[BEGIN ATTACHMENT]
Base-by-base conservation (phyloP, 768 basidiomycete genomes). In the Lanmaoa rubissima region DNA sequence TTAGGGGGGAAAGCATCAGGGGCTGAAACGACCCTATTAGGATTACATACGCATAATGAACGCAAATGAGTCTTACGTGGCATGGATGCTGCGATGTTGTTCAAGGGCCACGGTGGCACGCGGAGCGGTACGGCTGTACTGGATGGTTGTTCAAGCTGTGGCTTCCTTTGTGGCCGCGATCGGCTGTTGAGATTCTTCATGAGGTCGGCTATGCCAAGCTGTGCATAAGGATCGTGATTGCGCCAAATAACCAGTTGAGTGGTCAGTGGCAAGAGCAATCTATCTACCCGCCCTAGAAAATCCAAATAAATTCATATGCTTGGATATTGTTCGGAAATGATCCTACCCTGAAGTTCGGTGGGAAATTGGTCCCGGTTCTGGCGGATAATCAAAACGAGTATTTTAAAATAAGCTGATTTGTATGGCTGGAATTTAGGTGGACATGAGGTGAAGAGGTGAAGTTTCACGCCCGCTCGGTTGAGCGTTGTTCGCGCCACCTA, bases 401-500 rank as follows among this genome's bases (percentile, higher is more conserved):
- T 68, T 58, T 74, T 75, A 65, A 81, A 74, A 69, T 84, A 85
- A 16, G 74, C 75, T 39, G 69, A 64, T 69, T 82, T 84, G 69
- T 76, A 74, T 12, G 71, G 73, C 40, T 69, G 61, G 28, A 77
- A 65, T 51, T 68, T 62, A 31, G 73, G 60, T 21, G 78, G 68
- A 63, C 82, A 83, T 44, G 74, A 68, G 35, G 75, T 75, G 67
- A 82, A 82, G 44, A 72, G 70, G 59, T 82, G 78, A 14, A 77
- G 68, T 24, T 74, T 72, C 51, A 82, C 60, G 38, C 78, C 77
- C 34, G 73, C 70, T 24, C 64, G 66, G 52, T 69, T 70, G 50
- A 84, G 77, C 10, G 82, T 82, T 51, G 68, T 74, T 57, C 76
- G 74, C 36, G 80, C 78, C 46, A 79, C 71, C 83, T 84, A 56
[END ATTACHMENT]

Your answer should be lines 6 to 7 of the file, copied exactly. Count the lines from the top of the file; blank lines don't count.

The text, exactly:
- A 63, C 82, A 83, T 44, G 74, A 68, G 35, G 75, T 75, G 67
- A 82, A 82, G 44, A 72, G 70, G 59, T 82, G 78, A 14, A 77